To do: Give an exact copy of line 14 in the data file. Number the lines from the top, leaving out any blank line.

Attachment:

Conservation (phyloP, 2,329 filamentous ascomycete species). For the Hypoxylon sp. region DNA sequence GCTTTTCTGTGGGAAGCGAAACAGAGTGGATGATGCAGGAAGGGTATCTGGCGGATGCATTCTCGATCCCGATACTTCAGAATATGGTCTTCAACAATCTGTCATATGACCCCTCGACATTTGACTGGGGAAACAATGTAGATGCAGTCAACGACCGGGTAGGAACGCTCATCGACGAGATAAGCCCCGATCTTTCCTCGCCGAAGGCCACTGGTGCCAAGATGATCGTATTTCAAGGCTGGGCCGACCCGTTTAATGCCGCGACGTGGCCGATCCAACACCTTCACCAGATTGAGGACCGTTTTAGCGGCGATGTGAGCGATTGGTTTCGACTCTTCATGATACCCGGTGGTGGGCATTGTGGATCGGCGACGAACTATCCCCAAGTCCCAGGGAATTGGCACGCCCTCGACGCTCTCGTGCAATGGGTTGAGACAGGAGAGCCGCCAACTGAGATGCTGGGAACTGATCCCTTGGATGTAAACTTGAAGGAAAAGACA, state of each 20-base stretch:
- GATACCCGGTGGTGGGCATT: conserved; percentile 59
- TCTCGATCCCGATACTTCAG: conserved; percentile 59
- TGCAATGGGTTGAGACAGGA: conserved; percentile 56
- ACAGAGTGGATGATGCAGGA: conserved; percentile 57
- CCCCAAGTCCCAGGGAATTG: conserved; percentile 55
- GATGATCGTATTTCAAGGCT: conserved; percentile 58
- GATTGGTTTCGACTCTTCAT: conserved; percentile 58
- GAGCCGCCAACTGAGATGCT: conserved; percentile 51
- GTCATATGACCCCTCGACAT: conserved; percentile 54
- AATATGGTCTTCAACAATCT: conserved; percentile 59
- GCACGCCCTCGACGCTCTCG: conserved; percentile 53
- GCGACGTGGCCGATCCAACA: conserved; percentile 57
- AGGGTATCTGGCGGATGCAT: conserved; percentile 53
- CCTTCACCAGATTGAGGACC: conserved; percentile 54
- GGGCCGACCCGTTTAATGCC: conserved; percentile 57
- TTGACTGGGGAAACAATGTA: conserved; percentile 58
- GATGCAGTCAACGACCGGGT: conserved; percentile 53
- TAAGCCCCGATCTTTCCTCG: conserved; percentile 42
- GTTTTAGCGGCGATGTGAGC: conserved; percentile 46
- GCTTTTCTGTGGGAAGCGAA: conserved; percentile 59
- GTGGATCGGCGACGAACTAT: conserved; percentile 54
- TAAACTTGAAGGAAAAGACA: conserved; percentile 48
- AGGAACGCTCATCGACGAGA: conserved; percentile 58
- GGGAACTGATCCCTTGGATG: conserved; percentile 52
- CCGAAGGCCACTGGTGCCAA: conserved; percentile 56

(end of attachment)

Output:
- AGGGTATCTGGCGGATGCAT: conserved; percentile 53